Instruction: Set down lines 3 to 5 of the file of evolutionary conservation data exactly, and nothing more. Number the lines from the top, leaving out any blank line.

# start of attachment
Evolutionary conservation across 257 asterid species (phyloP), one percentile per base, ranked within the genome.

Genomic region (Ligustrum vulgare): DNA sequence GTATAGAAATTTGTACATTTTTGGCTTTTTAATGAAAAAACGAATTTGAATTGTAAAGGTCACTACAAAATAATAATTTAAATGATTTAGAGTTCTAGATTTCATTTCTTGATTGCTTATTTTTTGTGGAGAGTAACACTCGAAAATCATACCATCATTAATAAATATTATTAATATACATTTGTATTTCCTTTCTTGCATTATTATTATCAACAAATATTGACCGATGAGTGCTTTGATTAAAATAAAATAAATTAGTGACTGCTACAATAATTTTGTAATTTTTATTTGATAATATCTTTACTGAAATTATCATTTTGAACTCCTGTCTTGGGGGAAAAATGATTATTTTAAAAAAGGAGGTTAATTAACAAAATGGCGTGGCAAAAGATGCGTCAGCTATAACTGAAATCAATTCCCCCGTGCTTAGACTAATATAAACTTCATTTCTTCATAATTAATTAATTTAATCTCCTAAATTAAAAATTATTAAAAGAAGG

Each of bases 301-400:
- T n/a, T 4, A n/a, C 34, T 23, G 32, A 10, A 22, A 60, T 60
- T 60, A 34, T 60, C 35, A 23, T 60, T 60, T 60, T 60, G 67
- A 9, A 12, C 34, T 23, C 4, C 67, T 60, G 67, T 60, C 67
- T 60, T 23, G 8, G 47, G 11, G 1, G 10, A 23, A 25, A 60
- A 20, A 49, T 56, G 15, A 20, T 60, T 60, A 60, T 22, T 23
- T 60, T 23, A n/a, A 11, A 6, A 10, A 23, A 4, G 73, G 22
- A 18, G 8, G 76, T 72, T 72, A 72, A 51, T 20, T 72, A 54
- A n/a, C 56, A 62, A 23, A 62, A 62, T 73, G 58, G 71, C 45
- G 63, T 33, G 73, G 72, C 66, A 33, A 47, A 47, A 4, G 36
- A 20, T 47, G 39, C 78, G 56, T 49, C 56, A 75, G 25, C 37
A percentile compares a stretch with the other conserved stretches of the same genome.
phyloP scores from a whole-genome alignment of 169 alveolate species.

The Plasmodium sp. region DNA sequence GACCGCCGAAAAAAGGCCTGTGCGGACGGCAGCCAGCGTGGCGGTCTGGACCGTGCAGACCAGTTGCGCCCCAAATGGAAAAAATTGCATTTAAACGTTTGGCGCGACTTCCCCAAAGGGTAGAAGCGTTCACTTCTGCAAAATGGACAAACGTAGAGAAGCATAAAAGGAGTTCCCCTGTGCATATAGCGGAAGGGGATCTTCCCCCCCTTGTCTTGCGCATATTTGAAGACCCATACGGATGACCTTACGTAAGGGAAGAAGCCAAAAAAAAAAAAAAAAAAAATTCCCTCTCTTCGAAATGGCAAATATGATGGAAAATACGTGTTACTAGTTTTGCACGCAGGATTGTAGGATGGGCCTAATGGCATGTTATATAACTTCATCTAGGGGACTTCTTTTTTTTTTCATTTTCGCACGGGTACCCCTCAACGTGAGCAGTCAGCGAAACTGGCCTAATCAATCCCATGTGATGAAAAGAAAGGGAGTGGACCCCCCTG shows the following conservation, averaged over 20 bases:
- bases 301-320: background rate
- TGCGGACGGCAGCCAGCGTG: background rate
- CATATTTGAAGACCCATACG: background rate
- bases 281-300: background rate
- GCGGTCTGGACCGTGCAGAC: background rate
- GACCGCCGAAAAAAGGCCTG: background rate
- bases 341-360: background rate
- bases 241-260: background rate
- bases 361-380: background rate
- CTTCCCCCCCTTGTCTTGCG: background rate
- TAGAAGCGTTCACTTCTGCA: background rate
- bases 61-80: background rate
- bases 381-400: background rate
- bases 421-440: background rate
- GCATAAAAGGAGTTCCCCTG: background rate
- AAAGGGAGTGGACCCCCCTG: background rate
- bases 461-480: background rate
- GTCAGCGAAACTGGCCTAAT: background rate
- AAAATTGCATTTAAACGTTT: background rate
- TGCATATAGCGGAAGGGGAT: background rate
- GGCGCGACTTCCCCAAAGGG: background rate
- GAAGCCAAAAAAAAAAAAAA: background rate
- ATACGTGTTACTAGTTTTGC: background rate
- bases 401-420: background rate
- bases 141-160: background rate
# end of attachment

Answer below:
Each of bases 301-400:
- T n/a, T 4, A n/a, C 34, T 23, G 32, A 10, A 22, A 60, T 60
- T 60, A 34, T 60, C 35, A 23, T 60, T 60, T 60, T 60, G 67